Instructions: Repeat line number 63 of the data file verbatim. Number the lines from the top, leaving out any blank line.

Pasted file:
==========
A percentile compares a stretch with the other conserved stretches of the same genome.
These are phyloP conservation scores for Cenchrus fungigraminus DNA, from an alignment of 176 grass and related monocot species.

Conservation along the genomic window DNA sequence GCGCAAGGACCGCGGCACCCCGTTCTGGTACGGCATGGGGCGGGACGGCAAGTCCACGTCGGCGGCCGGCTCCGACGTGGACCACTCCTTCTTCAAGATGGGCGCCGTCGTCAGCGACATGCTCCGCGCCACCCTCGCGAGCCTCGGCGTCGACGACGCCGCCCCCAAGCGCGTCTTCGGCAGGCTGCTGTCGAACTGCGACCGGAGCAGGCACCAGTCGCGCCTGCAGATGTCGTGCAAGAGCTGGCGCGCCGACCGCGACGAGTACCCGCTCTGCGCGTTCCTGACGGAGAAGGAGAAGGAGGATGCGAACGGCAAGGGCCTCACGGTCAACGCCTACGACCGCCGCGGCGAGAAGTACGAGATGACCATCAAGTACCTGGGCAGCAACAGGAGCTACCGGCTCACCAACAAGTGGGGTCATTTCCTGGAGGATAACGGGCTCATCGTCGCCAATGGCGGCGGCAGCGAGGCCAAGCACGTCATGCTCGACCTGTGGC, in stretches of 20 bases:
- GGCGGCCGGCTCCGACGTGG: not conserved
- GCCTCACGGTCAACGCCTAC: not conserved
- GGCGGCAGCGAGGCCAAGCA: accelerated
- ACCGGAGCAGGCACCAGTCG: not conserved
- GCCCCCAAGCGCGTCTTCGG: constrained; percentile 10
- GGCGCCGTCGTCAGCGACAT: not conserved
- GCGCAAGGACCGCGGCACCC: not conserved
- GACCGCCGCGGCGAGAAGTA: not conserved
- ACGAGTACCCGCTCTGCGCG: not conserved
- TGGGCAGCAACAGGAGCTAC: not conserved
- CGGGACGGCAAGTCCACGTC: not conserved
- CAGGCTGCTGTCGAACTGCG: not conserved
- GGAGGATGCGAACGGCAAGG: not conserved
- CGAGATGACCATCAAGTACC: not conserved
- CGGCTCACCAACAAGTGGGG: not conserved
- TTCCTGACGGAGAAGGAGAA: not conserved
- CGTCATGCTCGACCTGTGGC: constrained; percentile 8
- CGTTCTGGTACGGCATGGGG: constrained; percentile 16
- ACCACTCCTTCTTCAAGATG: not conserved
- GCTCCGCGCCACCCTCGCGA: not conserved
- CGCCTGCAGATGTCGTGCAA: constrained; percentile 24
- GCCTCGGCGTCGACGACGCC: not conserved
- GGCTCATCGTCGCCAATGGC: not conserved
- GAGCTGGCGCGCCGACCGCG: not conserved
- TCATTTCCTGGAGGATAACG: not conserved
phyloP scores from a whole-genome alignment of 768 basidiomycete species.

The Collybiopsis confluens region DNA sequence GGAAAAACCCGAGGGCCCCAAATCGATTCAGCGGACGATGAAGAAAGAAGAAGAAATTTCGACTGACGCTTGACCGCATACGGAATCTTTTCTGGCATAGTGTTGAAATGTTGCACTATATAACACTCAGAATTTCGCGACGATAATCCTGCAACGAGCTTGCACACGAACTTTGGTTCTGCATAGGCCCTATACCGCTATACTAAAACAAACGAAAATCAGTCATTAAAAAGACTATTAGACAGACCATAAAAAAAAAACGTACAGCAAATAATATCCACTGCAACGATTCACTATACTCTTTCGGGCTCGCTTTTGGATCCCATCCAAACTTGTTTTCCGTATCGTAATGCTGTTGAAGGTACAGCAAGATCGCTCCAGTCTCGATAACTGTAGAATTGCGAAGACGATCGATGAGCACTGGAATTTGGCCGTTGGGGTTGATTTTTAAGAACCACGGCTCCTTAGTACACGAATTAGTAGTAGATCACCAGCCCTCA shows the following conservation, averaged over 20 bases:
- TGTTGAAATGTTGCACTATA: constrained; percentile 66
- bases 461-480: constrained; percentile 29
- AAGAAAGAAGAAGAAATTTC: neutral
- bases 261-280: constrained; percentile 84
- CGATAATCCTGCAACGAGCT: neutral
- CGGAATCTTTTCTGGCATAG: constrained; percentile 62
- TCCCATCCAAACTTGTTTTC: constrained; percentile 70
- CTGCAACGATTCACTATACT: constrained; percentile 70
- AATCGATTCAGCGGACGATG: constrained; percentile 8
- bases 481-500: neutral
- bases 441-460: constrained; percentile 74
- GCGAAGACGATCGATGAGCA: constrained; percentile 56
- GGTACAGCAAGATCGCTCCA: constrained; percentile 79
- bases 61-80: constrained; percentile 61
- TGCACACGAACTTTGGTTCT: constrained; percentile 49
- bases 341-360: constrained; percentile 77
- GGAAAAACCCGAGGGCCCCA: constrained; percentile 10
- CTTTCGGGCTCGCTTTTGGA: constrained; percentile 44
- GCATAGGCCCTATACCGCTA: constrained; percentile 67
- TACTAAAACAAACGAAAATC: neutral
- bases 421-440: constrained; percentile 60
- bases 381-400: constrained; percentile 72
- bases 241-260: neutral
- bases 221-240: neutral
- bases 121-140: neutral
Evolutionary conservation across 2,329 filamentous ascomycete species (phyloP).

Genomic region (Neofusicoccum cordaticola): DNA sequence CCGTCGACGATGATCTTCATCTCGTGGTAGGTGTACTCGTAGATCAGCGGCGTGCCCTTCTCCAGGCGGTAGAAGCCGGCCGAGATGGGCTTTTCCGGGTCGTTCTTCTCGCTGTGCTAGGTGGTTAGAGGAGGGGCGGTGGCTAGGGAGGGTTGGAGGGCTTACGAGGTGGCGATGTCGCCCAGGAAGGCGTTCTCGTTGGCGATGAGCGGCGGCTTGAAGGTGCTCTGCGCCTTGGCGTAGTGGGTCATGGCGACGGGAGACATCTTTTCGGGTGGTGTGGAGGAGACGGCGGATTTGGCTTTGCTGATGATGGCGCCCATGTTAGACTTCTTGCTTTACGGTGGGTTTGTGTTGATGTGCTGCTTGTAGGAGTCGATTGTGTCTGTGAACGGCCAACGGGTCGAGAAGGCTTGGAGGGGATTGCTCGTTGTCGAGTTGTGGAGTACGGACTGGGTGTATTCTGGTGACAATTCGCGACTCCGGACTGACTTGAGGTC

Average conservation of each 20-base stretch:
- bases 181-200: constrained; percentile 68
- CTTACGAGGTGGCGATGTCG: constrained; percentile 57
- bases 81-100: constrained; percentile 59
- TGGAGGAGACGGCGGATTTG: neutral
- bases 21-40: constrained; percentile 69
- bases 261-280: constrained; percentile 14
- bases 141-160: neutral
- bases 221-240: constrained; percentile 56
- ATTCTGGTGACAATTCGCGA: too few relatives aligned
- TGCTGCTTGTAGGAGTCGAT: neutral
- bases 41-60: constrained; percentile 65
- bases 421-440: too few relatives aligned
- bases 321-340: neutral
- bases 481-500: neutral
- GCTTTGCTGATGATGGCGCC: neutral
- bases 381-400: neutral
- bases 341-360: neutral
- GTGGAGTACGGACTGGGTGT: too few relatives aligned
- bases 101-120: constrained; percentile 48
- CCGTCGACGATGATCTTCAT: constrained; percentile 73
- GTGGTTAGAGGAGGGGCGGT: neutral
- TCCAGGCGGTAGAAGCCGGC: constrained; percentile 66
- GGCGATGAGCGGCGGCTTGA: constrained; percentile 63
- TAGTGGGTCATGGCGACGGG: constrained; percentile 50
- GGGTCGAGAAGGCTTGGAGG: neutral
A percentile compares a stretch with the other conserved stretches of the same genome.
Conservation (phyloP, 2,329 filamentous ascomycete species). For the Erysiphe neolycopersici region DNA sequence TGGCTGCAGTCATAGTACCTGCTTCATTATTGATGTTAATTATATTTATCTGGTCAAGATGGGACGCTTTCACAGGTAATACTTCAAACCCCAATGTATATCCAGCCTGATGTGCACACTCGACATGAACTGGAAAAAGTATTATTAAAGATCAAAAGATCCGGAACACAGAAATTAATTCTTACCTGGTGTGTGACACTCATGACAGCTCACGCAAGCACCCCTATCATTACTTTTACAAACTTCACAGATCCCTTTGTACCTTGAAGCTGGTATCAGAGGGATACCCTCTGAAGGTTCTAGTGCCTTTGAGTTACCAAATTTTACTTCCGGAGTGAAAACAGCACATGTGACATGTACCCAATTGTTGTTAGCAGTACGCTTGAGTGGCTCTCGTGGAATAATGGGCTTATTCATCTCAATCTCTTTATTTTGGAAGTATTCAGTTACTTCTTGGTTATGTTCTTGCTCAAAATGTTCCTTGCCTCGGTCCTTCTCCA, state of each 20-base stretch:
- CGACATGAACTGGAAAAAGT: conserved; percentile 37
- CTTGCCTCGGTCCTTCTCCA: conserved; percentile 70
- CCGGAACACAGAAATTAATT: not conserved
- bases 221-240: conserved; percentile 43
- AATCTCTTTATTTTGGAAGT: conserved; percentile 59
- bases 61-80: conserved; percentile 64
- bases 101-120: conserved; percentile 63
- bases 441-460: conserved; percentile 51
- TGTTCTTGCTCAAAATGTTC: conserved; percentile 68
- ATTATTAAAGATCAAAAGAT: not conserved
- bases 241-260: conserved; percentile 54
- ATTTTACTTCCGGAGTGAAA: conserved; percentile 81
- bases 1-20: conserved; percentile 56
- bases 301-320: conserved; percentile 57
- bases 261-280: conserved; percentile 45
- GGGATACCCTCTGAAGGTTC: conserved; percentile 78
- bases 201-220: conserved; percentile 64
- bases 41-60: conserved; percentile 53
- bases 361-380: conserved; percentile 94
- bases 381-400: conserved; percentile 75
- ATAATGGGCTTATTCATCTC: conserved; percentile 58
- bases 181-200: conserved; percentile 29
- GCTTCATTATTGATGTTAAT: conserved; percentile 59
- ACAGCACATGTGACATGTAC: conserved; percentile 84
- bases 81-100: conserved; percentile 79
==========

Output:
- bases 21-40: constrained; percentile 69